Modern Languages at UTA
Faculty Highlights
Lonny Harrison

Lonny Harrison

Section Head of CLIS
Russian Coordinator
Assistant Professor

Mentis Profile

Why Study Russian?


Russian is the first language of approximately 150 million people and has long served as a lingua franca for millions more in the countries of the former Soviet Union and Eastern Europe, as well as Central Asia. Here a just a few of the many reasons to study Russian.

  • Business

    Russia possesses a well-educated work force and vast natural resources. A large number of U.S. companies have well-established business relationships with Russia, and western European firms are even more actively investing in the region.

  • Government, politics, and international relations

    Russia continues to play a central role in global politics, and there are a wide variety of career opportunities in both governmental and non-governmental organizations for people with Russian language skills. The far-reaching changes in the Russian government and society as a whole that began with the fall of communism offer students of Russian an exciting opportunity to study a nation in transition.

  • Different culture

    Studying a foreign language offers a unique opportunity to experience another culture in depth. Russia's position on the boundary between Europe and Asia and its unique history have produced a complex and fascinating cultural environment, and there are now many more opportunities than in the past to travel there and experience this society first-hand. Knowledge of the Russian language opens the door to the study of Russia's rich tradition of literature, art, and music. And while studying Russian language and culture is an intellectually stimulating and enriching experience in itself, the cultural knowledge and understanding that can be gained also have career implications. Most large employers in the U.S. are international corporations that need employees who have the ability to function successfully in foreign settings and to deal with their international business partners. Even if you don't use your specific knowledge of Russian, the cultural awareness you gain can easily transfer to other situations and settings.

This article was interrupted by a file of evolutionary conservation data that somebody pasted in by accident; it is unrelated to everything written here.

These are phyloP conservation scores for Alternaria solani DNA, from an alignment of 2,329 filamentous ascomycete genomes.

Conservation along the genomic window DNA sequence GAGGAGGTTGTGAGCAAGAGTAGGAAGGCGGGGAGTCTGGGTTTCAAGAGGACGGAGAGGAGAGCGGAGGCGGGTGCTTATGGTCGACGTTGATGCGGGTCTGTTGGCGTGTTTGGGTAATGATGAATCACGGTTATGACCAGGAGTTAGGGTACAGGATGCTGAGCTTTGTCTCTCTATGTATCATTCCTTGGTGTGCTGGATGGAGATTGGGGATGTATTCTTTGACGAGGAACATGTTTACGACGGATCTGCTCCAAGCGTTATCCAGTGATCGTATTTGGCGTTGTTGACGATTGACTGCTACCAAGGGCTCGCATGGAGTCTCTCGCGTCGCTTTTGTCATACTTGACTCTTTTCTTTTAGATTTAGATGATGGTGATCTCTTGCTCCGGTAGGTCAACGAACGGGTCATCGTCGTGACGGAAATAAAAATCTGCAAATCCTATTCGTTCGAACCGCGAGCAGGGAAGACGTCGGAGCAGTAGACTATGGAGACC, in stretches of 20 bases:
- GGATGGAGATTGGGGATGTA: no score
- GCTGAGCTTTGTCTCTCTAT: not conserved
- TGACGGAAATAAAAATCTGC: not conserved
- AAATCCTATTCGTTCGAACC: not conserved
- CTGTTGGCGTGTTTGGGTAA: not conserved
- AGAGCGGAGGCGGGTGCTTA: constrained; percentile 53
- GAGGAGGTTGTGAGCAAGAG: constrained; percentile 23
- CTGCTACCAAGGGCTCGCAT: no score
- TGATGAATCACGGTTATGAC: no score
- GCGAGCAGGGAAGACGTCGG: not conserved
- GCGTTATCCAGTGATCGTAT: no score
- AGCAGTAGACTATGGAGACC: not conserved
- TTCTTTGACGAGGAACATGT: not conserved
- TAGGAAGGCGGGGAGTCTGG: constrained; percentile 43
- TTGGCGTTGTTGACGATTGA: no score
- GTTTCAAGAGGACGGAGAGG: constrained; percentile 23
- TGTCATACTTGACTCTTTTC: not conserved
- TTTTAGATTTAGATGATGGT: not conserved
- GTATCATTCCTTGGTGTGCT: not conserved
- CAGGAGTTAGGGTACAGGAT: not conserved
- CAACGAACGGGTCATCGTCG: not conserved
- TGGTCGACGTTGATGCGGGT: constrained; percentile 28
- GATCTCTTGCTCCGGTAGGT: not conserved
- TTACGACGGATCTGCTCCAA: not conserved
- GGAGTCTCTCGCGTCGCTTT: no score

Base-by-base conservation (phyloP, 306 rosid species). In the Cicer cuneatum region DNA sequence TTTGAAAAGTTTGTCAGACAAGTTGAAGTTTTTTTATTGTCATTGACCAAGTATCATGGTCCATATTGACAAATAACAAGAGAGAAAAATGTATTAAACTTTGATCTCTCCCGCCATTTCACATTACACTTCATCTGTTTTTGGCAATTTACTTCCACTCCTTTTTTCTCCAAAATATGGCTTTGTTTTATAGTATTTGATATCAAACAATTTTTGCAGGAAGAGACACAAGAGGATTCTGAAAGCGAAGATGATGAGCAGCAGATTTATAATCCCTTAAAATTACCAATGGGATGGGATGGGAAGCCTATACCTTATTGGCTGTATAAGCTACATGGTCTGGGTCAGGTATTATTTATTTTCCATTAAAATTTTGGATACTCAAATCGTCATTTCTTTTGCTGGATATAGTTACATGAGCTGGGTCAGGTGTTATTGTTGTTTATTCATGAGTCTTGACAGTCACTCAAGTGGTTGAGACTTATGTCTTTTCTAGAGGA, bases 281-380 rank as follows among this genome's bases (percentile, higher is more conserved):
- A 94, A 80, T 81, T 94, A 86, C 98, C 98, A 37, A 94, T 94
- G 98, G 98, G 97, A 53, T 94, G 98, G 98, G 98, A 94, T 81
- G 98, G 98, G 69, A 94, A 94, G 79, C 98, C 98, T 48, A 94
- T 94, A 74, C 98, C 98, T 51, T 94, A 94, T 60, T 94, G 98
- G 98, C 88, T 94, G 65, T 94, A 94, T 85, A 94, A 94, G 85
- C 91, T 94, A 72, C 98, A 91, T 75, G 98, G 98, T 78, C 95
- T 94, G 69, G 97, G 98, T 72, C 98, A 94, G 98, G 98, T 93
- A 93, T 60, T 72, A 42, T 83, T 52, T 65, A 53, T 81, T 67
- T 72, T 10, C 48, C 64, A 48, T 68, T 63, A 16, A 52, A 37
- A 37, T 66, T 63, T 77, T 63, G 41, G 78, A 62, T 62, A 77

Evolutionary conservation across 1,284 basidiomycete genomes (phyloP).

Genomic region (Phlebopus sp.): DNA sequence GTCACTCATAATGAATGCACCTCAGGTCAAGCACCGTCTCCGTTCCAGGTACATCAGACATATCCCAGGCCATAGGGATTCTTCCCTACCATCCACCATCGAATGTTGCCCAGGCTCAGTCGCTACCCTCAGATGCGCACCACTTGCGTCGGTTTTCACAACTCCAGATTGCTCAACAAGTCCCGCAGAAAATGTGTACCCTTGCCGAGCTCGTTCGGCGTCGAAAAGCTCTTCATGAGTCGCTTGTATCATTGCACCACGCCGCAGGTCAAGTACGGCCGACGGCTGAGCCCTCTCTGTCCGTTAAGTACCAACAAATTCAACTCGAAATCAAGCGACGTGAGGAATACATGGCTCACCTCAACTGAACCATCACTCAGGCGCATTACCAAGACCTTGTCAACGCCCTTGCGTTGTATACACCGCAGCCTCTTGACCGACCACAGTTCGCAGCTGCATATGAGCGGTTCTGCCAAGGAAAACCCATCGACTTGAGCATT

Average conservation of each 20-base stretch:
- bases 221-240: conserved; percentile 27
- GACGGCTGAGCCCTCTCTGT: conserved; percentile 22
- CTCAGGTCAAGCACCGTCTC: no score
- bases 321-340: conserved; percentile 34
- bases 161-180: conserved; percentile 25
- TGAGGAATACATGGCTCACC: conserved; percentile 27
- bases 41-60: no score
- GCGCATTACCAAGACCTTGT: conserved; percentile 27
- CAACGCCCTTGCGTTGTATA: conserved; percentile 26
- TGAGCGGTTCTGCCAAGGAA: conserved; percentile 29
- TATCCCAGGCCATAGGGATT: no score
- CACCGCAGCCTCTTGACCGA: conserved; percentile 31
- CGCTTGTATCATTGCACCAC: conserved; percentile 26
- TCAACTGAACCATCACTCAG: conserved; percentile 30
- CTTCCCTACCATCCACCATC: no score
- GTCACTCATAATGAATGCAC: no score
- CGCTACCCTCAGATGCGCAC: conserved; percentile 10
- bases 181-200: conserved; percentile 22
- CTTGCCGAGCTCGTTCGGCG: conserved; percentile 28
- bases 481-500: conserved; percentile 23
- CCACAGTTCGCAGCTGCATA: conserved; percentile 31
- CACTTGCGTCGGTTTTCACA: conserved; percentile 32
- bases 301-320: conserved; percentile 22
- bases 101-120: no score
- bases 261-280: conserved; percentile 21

• Door to other languages

    Russian belongs to the Slavic group of languages , which is divided into West Slavic (Czech, Slovak, Polish, and Sorbian), South Slavic (Bulgarian, Croatian, Macedonian, Serbian, and Slovenian), and East Slavic (Russian, Ukrainian, and Belorussian). Learning Russian opens the door of opportunity for facilitating the learning of other Slavic languages, those spoken by a little over 300 million people from Eastern Europe to Northern Asia. Take a moment to look a the map of Slavic languages below (special thanks to Wikipedia).